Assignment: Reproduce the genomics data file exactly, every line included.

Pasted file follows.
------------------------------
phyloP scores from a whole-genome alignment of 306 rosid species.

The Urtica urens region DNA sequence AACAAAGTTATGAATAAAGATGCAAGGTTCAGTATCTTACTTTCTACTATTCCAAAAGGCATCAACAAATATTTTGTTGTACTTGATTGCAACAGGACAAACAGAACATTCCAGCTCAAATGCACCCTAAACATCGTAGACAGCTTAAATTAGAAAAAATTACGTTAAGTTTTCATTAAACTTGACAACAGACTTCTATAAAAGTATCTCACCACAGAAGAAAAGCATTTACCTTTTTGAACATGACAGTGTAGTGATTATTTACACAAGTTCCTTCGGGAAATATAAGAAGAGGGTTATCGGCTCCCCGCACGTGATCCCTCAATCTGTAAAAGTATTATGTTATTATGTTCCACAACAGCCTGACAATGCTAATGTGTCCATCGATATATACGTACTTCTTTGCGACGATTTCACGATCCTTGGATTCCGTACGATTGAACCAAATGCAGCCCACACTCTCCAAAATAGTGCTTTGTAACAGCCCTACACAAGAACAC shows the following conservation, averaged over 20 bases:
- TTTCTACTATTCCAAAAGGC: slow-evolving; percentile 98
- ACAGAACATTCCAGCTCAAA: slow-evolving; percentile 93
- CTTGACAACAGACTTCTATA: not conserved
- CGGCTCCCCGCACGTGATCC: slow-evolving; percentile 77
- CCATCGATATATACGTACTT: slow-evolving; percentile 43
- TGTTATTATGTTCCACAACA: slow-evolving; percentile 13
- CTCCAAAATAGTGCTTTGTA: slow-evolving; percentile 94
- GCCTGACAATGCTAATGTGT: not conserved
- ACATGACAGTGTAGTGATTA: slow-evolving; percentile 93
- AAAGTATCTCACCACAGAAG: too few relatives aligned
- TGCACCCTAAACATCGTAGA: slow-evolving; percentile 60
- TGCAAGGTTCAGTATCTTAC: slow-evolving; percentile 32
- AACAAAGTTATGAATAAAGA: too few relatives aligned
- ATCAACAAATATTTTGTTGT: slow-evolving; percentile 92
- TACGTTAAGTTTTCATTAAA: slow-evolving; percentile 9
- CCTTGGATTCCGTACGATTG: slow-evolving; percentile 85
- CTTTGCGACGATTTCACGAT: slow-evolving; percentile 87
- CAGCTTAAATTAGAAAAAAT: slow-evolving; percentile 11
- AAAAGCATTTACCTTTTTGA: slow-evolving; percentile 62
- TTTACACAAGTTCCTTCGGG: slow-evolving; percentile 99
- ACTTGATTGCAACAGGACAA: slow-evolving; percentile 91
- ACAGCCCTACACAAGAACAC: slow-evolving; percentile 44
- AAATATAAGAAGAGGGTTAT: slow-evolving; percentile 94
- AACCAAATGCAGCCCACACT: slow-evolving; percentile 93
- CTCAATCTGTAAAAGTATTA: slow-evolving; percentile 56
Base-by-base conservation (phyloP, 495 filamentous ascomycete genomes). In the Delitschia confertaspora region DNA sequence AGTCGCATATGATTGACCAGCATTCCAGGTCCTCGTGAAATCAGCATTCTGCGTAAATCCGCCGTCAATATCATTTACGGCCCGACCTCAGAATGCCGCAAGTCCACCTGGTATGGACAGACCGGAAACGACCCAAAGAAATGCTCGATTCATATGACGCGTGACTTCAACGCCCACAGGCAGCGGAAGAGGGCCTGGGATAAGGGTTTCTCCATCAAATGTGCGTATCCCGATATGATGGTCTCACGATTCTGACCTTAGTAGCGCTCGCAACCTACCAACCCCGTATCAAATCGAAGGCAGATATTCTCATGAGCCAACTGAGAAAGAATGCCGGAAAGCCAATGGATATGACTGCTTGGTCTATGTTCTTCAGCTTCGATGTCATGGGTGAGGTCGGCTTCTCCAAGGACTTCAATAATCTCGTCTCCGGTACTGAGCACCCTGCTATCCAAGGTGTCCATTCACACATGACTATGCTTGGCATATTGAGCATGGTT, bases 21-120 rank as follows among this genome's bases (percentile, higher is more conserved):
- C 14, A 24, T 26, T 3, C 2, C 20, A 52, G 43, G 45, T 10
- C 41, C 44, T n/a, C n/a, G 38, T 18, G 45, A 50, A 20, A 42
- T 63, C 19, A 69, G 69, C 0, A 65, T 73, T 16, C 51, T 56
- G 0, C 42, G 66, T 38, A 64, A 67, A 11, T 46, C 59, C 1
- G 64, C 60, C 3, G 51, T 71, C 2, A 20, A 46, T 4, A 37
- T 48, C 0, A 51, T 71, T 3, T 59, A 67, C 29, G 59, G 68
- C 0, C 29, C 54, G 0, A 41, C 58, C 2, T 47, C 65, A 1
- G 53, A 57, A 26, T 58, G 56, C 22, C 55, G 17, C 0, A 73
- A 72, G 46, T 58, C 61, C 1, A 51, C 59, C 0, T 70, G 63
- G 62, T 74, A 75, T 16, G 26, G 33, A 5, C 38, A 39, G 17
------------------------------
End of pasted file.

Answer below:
phyloP scores from a whole-genome alignment of 306 rosid species.

The Urtica urens region DNA sequence AACAAAGTTATGAATAAAGATGCAAGGTTCAGTATCTTACTTTCTACTATTCCAAAAGGCATCAACAAATATTTTGTTGTACTTGATTGCAACAGGACAAACAGAACATTCCAGCTCAAATGCACCCTAAACATCGTAGACAGCTTAAATTAGAAAAAATTACGTTAAGTTTTCATTAAACTTGACAACAGACTTCTATAAAAGTATCTCACCACAGAAGAAAAGCATTTACCTTTTTGAACATGACAGTGTAGTGATTATTTACACAAGTTCCTTCGGGAAATATAAGAAGAGGGTTATCGGCTCCCCGCACGTGATCCCTCAATCTGTAAAAGTATTATGTTATTATGTTCCACAACAGCCTGACAATGCTAATGTGTCCATCGATATATACGTACTTCTTTGCGACGATTTCACGATCCTTGGATTCCGTACGATTGAACCAAATGCAGCCCACACTCTCCAAAATAGTGCTTTGTAACAGCCCTACACAAGAACAC shows the following conservation, averaged over 20 bases:
- TTTCTACTATTCCAAAAGGC: slow-evolving; percentile 98
- ACAGAACATTCCAGCTCAAA: slow-evolving; percentile 93
- CTTGACAACAGACTTCTATA: not conserved
- CGGCTCCCCGCACGTGATCC: slow-evolving; percentile 77
- CCATCGATATATACGTACTT: slow-evolving; percentile 43
- TGTTATTATGTTCCACAACA: slow-evolving; percentile 13
- CTCCAAAATAGTGCTTTGTA: slow-evolving; percentile 94
- GCCTGACAATGCTAATGTGT: not conserved
- ACATGACAGTGTAGTGATTA: slow-evolving; percentile 93
- AAAGTATCTCACCACAGAAG: too few relatives aligned
- TGCACCCTAAACATCGTAGA: slow-evolving; percentile 60
- TGCAAGGTTCAGTATCTTAC: slow-evolving; percentile 32
- AACAAAGTTATGAATAAAGA: too few relatives aligned
- ATCAACAAATATTTTGTTGT: slow-evolving; percentile 92
- TACGTTAAGTTTTCATTAAA: slow-evolving; percentile 9
- CCTTGGATTCCGTACGATTG: slow-evolving; percentile 85
- CTTTGCGACGATTTCACGAT: slow-evolving; percentile 87
- CAGCTTAAATTAGAAAAAAT: slow-evolving; percentile 11
- AAAAGCATTTACCTTTTTGA: slow-evolving; percentile 62
- TTTACACAAGTTCCTTCGGG: slow-evolving; percentile 99
- ACTTGATTGCAACAGGACAA: slow-evolving; percentile 91
- ACAGCCCTACACAAGAACAC: slow-evolving; percentile 44
- AAATATAAGAAGAGGGTTAT: slow-evolving; percentile 94
- AACCAAATGCAGCCCACACT: slow-evolving; percentile 93
- CTCAATCTGTAAAAGTATTA: slow-evolving; percentile 56
Base-by-base conservation (phyloP, 495 filamentous ascomycete genomes). In the Delitschia confertaspora region DNA sequence AGTCGCATATGATTGACCAGCATTCCAGGTCCTCGTGAAATCAGCATTCTGCGTAAATCCGCCGTCAATATCATTTACGGCCCGACCTCAGAATGCCGCAAGTCCACCTGGTATGGACAGACCGGAAACGACCCAAAGAAATGCTCGATTCATATGACGCGTGACTTCAACGCCCACAGGCAGCGGAAGAGGGCCTGGGATAAGGGTTTCTCCATCAAATGTGCGTATCCCGATATGATGGTCTCACGATTCTGACCTTAGTAGCGCTCGCAACCTACCAACCCCGTATCAAATCGAAGGCAGATATTCTCATGAGCCAACTGAGAAAGAATGCCGGAAAGCCAATGGATATGACTGCTTGGTCTATGTTCTTCAGCTTCGATGTCATGGGTGAGGTCGGCTTCTCCAAGGACTTCAATAATCTCGTCTCCGGTACTGAGCACCCTGCTATCCAAGGTGTCCATTCACACATGACTATGCTTGGCATATTGAGCATGGTT, bases 21-120 rank as follows among this genome's bases (percentile, higher is more conserved):
- C 14, A 24, T 26, T 3, C 2, C 20, A 52, G 43, G 45, T 10
- C 41, C 44, T n/a, C n/a, G 38, T 18, G 45, A 50, A 20, A 42
- T 63, C 19, A 69, G 69, C 0, A 65, T 73, T 16, C 51, T 56
- G 0, C 42, G 66, T 38, A 64, A 67, A 11, T 46, C 59, C 1
- G 64, C 60, C 3, G 51, T 71, C 2, A 20, A 46, T 4, A 37
- T 48, C 0, A 51, T 71, T 3, T 59, A 67, C 29, G 59, G 68
- C 0, C 29, C 54, G 0, A 41, C 58, C 2, T 47, C 65, A 1
- G 53, A 57, A 26, T 58, G 56, C 22, C 55, G 17, C 0, A 73
- A 72, G 46, T 58, C 61, C 1, A 51, C 59, C 0, T 70, G 63
- G 62, T 74, A 75, T 16, G 26, G 33, A 5, C 38, A 39, G 17